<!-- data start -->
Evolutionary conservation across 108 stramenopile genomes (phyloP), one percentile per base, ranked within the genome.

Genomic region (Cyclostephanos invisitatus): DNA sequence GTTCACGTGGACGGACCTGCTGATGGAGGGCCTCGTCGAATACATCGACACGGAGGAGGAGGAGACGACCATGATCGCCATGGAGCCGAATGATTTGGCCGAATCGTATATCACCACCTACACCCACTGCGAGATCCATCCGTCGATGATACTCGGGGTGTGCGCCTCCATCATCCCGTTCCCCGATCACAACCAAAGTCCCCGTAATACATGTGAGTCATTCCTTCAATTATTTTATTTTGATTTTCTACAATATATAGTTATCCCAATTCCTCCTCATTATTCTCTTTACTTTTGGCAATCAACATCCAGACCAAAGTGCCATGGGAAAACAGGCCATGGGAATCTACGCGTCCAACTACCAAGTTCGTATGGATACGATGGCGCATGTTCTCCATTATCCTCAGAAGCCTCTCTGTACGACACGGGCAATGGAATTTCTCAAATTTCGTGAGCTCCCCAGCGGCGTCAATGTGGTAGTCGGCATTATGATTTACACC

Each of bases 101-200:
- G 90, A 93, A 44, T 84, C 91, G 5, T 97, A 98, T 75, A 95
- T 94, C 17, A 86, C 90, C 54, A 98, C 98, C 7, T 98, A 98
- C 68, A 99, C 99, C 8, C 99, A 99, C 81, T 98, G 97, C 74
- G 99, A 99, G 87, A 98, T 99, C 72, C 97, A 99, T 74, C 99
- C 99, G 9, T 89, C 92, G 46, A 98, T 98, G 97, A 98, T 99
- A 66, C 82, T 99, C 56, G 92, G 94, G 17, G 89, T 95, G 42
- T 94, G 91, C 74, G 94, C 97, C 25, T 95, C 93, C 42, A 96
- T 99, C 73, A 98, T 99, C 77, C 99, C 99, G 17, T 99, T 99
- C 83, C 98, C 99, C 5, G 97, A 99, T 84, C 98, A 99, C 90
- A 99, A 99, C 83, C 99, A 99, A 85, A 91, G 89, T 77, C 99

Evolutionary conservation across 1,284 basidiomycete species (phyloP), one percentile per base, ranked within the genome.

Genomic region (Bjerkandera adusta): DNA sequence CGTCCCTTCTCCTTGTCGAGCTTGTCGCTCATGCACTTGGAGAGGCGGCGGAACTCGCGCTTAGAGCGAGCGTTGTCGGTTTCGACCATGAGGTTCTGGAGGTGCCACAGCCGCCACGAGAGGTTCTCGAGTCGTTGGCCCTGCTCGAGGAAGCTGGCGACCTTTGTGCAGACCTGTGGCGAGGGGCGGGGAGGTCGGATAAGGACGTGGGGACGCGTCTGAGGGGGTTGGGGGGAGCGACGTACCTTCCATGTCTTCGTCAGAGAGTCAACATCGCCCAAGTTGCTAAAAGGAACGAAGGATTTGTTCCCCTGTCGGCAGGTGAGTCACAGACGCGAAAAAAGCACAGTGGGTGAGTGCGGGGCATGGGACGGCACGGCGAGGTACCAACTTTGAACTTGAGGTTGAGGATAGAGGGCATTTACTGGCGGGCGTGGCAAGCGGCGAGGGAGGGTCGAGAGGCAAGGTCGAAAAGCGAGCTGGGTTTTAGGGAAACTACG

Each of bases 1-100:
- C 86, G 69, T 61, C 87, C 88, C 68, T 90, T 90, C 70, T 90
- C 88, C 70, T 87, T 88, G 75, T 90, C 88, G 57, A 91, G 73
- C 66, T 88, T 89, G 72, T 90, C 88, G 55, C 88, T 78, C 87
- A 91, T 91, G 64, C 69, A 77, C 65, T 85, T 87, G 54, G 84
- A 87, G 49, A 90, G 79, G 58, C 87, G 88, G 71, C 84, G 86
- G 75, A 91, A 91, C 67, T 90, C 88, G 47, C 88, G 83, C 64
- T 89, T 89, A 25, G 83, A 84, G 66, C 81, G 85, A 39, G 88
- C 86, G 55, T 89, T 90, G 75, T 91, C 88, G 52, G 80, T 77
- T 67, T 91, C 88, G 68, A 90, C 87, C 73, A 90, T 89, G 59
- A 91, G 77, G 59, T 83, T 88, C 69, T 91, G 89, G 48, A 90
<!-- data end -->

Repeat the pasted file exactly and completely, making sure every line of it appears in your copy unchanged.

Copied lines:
Evolutionary conservation across 108 stramenopile genomes (phyloP), one percentile per base, ranked within the genome.

Genomic region (Cyclostephanos invisitatus): DNA sequence GTTCACGTGGACGGACCTGCTGATGGAGGGCCTCGTCGAATACATCGACACGGAGGAGGAGGAGACGACCATGATCGCCATGGAGCCGAATGATTTGGCCGAATCGTATATCACCACCTACACCCACTGCGAGATCCATCCGTCGATGATACTCGGGGTGTGCGCCTCCATCATCCCGTTCCCCGATCACAACCAAAGTCCCCGTAATACATGTGAGTCATTCCTTCAATTATTTTATTTTGATTTTCTACAATATATAGTTATCCCAATTCCTCCTCATTATTCTCTTTACTTTTGGCAATCAACATCCAGACCAAAGTGCCATGGGAAAACAGGCCATGGGAATCTACGCGTCCAACTACCAAGTTCGTATGGATACGATGGCGCATGTTCTCCATTATCCTCAGAAGCCTCTCTGTACGACACGGGCAATGGAATTTCTCAAATTTCGTGAGCTCCCCAGCGGCGTCAATGTGGTAGTCGGCATTATGATTTACACC

Each of bases 101-200:
- G 90, A 93, A 44, T 84, C 91, G 5, T 97, A 98, T 75, A 95
- T 94, C 17, A 86, C 90, C 54, A 98, C 98, C 7, T 98, A 98
- C 68, A 99, C 99, C 8, C 99, A 99, C 81, T 98, G 97, C 74
- G 99, A 99, G 87, A 98, T 99, C 72, C 97, A 99, T 74, C 99
- C 99, G 9, T 89, C 92, G 46, A 98, T 98, G 97, A 98, T 99
- A 66, C 82, T 99, C 56, G 92, G 94, G 17, G 89, T 95, G 42
- T 94, G 91, C 74, G 94, C 97, C 25, T 95, C 93, C 42, A 96
- T 99, C 73, A 98, T 99, C 77, C 99, C 99, G 17, T 99, T 99
- C 83, C 98, C 99, C 5, G 97, A 99, T 84, C 98, A 99, C 90
- A 99, A 99, C 83, C 99, A 99, A 85, A 91, G 89, T 77, C 99

Evolutionary conservation across 1,284 basidiomycete species (phyloP), one percentile per base, ranked within the genome.

Genomic region (Bjerkandera adusta): DNA sequence CGTCCCTTCTCCTTGTCGAGCTTGTCGCTCATGCACTTGGAGAGGCGGCGGAACTCGCGCTTAGAGCGAGCGTTGTCGGTTTCGACCATGAGGTTCTGGAGGTGCCACAGCCGCCACGAGAGGTTCTCGAGTCGTTGGCCCTGCTCGAGGAAGCTGGCGACCTTTGTGCAGACCTGTGGCGAGGGGCGGGGAGGTCGGATAAGGACGTGGGGACGCGTCTGAGGGGGTTGGGGGGAGCGACGTACCTTCCATGTCTTCGTCAGAGAGTCAACATCGCCCAAGTTGCTAAAAGGAACGAAGGATTTGTTCCCCTGTCGGCAGGTGAGTCACAGACGCGAAAAAAGCACAGTGGGTGAGTGCGGGGCATGGGACGGCACGGCGAGGTACCAACTTTGAACTTGAGGTTGAGGATAGAGGGCATTTACTGGCGGGCGTGGCAAGCGGCGAGGGAGGGTCGAGAGGCAAGGTCGAAAAGCGAGCTGGGTTTTAGGGAAACTACG

Each of bases 1-100:
- C 86, G 69, T 61, C 87, C 88, C 68, T 90, T 90, C 70, T 90
- C 88, C 70, T 87, T 88, G 75, T 90, C 88, G 57, A 91, G 73
- C 66, T 88, T 89, G 72, T 90, C 88, G 55, C 88, T 78, C 87
- A 91, T 91, G 64, C 69, A 77, C 65, T 85, T 87, G 54, G 84
- A 87, G 49, A 90, G 79, G 58, C 87, G 88, G 71, C 84, G 86
- G 75, A 91, A 91, C 67, T 90, C 88, G 47, C 88, G 83, C 64
- T 89, T 89, A 25, G 83, A 84, G 66, C 81, G 85, A 39, G 88
- C 86, G 55, T 89, T 90, G 75, T 91, C 88, G 52, G 80, T 77
- T 67, T 91, C 88, G 68, A 90, C 87, C 73, A 90, T 89, G 59
- A 91, G 77, G 59, T 83, T 88, C 69, T 91, G 89, G 48, A 90